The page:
Custom Trainings: Supporting the Next Generation of Broadcast Media
As a growing number of readers turn to the web for news, it’s a no-brainer that magazines and newspapers should be putting their articles online or developing electronic editions for tablets.
However, the path to developing a digital presence can be less obvious for broadcast media. How exactly do television and radio stations adapt their content for the web, especially new mobile platforms? It’s hard to imagine how many listeners or viewers would sit through an hour-long newscast on their iPhone.
There are also unique organizational challenges that broadcast stations must navigate. How do they create a cohesive and collaborative digital strategy when traditionally their workflow has been segmented by many discrete roles (reporters, hosts, videographers, editors, sound engineers etc.)?
And, if answering those questions weren’t enough, these stations are also eager to figure out innovative ways to use online tools to enhance their regular broadcast reporting.
We can help with all of the above. The kdmcBerkeley team is now offering custom trainings for broadcast media. This is an area where we’re well versed, having worked closely with teams from NPR, American Public Media, the BBC and the Bay Area’s KQED.
Most recently, we headed for Portland and spent a week working with the team at Oregon Public Broadcasting, a station that provides radio and television programming. We worked closely with the leaders at OPB to develop a training that took into account the varying skills sets among their staff and focused our workshops to meet their organizational goals.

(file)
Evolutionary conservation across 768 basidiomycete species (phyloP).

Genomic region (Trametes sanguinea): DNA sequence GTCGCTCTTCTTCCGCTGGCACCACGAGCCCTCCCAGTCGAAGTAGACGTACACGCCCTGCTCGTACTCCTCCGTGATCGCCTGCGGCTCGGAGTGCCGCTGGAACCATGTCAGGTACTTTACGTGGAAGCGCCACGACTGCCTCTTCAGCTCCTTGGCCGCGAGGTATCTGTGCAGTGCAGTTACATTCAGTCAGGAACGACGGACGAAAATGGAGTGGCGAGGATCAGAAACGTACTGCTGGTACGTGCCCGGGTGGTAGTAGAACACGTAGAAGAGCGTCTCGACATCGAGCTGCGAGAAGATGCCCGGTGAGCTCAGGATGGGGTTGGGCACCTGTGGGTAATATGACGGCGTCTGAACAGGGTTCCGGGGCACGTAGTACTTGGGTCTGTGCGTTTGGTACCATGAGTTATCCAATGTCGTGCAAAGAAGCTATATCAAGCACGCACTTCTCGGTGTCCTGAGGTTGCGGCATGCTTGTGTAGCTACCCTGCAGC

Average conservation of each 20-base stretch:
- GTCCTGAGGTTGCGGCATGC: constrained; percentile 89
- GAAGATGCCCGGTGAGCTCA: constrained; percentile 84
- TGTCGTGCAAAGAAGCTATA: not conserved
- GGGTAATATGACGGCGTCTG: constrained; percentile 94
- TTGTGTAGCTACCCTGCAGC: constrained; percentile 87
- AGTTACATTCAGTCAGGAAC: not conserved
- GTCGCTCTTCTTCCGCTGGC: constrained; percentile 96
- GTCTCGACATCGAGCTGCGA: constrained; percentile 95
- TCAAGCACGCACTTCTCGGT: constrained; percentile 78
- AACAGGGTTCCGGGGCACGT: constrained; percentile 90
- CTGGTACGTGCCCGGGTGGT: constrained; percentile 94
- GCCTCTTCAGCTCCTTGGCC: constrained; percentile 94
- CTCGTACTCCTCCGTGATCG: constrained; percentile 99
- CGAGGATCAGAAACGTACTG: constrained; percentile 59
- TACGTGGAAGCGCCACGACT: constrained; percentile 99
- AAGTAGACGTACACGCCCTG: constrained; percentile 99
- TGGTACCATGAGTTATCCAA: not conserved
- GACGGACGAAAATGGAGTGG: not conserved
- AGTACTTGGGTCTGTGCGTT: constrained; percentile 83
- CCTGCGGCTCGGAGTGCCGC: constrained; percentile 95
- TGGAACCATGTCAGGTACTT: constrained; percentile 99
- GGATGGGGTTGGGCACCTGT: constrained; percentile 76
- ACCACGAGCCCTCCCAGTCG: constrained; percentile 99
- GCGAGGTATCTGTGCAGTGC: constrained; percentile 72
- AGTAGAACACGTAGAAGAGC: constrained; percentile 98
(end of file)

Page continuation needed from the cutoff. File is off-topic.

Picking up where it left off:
This meant that some of our training was very technical in nature. For example, we taught the staff how to develop data visualizations to enhance their storytelling; we gave everyone a crash course in shooting, editing and compressing videos for the internet; and we showed them how to engage their audience through social media.
But a large component of our training centered on best practices for their production team. Mainly, how to break down major stories into web-appropriate elements and pick the right platform to tell the story. So instead of posting hour-long shows to the internet, a production team could think of ways to pick highlights from the story that they could feature online through video, text, photos or graphics--whichever mediums did the best job of delivering the information to their audience.
We believe that broadcast organizations are in a unique position to innovate in the world of digital media, and we’re eager to help them meet their potential. Learn more about the ways kdmcBerkeley’s expertise can help transition your broadcast team into a versatile multi-platform powerhouse.